24 Apr 2023

Suppression and Suspicion by Mel Starr

Genre: Crime/Mystery- Historical
Period: Medieval- 14th Century

Edmund Harkins has gone missing.

Few in Bampton liked him, knowing him to be a wife-beater and distinctly unsavoury character, so when some hungry pigs unearth his corpse from a shallow grave, there is hardly an outpouring of grief.

As bailiff, it is Hugh de Singleton’s duty to bring Edmund’s killer to justice. But where is he to start investigating when almost everyone in the village has a motive? And when everyone is pleased to see the scoundrel dead, who knows how far they might go to help someone get away with murder?

To further complicate Hugh's life, the Bishop of Exeter has appointed his nephew as Bampton’s new vicar. But as well as an obsession with discovering any heretical views Hugh might hold, he could not be more unpriestly – he not only acts appallingly with Lady Katherine’s maid, but is contributing to the unhealthy atmosphere of suppression and suspicion that has come to pervade the village . . .

 Mel Starr paints an immersive and atmospheric picture of fourteenth-century England, and weaves a compelling mystery that will keep you on the edge of your seat until the last page.

My Rating:⭐⭐⭐⭐


I (usually) love my Hugh de Singleton books. This one was interesting and involved a lot more in terms of social attitudes and domestic issues than some of the other stories in the series. Towards the end I was rather concerned that it was going to be a rehash of an earlier story, Unhallowed Ground. There were similarities, but it wasn’t entirely the same.

I’m not sure I agreed with everything Hugh did and all the decisions he made in this one, but I could understand his motivation if not he justification. One thing I did find interesting was the idea of community justice in Medieval England, and the idea that people in villages might well deal with disputes in their own way, without any recourse to the central legal authorities who were seen as out of touch at best, and openly corrupt at worst.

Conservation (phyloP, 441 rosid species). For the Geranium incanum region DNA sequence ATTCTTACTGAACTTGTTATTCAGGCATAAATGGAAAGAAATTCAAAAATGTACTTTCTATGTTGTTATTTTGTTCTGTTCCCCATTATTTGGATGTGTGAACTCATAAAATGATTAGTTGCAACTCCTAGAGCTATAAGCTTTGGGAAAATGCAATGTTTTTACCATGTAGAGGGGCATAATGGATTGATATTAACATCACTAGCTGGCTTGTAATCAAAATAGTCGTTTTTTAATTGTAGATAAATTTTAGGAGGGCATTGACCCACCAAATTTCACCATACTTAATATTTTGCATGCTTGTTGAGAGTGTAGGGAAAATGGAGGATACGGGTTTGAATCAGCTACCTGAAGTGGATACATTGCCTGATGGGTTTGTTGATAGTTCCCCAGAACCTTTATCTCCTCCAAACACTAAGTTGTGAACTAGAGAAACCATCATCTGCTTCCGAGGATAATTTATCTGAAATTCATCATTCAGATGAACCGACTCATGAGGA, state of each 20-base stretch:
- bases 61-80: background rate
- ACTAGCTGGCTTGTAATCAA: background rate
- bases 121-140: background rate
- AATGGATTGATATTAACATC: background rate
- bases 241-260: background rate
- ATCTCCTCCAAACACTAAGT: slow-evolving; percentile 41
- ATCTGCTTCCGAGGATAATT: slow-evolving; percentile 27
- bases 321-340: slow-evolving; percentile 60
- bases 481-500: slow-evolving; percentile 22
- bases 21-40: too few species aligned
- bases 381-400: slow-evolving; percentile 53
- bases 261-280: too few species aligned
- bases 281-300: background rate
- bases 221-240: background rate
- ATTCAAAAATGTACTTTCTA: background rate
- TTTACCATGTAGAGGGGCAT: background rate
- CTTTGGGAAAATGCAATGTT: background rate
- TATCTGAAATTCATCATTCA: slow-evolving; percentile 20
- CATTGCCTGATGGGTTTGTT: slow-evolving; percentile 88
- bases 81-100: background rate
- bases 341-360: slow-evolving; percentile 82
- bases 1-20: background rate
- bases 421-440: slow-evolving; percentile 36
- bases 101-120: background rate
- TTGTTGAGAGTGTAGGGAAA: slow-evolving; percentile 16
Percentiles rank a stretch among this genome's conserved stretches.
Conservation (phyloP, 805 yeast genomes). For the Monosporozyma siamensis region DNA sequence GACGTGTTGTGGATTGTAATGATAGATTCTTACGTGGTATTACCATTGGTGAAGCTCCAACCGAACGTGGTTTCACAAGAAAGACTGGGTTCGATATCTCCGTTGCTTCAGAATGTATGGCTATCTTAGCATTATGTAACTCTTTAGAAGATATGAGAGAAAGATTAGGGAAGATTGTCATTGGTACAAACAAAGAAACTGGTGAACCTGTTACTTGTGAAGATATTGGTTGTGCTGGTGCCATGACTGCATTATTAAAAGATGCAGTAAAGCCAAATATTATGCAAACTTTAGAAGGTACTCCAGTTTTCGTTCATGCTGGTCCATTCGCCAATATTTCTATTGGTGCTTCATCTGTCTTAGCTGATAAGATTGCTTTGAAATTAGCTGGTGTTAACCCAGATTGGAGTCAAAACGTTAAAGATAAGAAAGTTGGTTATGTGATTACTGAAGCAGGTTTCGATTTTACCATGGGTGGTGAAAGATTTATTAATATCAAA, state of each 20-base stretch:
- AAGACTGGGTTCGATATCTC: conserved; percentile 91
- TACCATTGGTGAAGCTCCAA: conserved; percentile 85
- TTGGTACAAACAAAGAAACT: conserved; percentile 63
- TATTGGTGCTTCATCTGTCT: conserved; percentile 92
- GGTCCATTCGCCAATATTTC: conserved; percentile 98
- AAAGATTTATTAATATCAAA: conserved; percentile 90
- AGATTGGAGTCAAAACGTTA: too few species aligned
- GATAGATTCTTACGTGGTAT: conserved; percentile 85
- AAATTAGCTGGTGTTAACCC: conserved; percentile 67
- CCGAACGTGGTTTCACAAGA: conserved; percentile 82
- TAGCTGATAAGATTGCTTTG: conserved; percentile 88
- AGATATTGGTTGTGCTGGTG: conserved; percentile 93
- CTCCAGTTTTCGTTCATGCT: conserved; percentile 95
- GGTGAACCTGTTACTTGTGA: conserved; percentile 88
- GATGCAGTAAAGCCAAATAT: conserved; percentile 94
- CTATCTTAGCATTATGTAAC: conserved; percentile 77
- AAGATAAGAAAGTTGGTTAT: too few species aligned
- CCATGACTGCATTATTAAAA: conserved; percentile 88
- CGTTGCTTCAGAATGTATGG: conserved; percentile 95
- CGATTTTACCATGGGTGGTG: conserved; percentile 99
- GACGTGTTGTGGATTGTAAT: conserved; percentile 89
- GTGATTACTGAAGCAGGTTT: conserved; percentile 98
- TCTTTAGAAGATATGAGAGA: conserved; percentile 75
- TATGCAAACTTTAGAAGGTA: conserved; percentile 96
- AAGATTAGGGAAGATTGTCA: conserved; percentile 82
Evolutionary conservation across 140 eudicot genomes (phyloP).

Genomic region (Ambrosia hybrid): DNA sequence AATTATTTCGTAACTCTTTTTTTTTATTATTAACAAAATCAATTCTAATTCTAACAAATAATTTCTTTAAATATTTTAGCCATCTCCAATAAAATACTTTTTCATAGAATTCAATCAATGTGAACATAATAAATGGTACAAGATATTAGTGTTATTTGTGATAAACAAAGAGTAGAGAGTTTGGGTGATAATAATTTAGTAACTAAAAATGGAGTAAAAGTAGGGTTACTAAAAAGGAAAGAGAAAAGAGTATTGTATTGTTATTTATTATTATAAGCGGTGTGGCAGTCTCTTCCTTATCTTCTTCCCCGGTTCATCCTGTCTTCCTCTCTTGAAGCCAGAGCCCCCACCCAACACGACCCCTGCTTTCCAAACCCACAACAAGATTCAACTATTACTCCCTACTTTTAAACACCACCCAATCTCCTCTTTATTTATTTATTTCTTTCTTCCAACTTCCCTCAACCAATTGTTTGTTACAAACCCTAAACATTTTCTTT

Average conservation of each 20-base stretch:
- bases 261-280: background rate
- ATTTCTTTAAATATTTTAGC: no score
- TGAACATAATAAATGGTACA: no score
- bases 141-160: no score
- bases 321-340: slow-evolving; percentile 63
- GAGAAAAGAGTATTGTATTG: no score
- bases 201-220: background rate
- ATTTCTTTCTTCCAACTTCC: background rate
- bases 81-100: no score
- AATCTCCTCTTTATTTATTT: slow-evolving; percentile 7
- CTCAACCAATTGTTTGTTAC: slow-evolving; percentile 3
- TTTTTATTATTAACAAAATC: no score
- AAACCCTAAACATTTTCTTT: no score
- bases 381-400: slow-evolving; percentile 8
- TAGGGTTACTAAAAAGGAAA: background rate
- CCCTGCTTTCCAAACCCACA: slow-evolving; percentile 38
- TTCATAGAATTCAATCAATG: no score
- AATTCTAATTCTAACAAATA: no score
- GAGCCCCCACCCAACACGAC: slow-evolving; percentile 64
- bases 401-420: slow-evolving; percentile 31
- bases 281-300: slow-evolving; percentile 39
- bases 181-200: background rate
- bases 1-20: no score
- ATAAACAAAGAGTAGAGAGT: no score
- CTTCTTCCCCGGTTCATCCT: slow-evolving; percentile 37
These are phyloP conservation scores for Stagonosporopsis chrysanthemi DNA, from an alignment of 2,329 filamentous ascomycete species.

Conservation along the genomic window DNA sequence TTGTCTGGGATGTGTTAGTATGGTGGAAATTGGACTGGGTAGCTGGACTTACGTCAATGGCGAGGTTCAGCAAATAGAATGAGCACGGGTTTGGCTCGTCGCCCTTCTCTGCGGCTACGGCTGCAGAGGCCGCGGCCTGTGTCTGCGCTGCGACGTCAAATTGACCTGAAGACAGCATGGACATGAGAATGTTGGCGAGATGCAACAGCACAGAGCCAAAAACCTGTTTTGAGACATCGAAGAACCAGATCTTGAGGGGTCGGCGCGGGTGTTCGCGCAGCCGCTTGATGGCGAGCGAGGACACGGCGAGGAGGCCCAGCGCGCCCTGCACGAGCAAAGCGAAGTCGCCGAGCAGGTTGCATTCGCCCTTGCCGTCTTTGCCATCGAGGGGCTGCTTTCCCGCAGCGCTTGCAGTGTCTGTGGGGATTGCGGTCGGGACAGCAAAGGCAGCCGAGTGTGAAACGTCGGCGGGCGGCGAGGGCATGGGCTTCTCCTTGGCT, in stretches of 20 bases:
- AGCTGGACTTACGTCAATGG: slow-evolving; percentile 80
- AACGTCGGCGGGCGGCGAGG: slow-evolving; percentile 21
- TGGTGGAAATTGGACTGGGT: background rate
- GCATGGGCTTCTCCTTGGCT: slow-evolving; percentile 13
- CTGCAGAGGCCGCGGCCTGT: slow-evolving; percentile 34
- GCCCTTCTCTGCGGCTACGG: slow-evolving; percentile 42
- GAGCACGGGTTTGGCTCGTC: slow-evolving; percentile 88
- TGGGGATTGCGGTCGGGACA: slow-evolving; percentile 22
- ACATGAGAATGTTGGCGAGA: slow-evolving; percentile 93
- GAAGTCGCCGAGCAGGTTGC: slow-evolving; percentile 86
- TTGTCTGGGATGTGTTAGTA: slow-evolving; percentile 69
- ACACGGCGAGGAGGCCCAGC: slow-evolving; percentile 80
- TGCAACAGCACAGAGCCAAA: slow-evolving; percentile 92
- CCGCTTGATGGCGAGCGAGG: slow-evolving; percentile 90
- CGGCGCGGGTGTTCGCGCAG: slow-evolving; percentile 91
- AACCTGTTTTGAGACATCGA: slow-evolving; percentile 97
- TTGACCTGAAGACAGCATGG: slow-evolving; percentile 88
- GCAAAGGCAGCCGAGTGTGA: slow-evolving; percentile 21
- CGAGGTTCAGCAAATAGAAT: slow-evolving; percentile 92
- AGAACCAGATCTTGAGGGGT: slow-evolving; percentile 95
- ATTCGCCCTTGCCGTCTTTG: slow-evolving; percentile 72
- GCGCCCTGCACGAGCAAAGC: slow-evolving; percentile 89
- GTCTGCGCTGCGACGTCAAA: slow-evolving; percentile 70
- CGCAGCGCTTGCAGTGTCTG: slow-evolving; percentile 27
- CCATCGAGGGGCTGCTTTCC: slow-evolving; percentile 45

I hope to continue reading more Hugh de Singleton books, moving forward as I do enjoy the series and I just hope the author doesn’t run out of ideas.

Thanks to Lion Fiction for approving my request for this title. I also pre-ordered the book for myself.
(The only thing which didn’t impress me with that was the number of pages stuck together because the book hadn’t been cut and finished properly, but this isn’t’ review of the book’s condition.)
Neither of these influenced my review and all opinions expressed are my own.

12 Apr 2023

In Love's Time by Kate Breslin


Genre: Historical Fiction
Period: WW1 Britain and Russia

In the summer of 1918, Captain Marcus Weatherford arrives in Russia on a secret mission, with a beautiful ballerina posing as his fiancée. Marcus searches for the Romanov Tsarina and her son--who both allegedly survived the murdering Bolsheviks--and the information behind an allied plot to assassinate Lenin. But Marcus's sense of duty battles his desire to return home to Clare--his actual love.

Hospital orderly Clare Danner still suffers from Marcus's betrayal and now fears losing her daughter to the heartless family who took Daisy away from Clare once before, but only Marcus can provide the critical proof needed to save her daughter.

Faced with danger and unexpected circumstances, can Clare trust Marcus, or will he shatter her world yet again?


                                                    Rating: ⭐⭐⭐⭐


 This novel got off to a strong start, kind of lagged towards the middle, and ended very well. My main problem was that I could not remember all the characters: which is my bad. Marcus Weatherford has been in several of them, but it has been years since I read Not By Sight, which I understand this is the Follow Up to. I need to re-read that, and then this.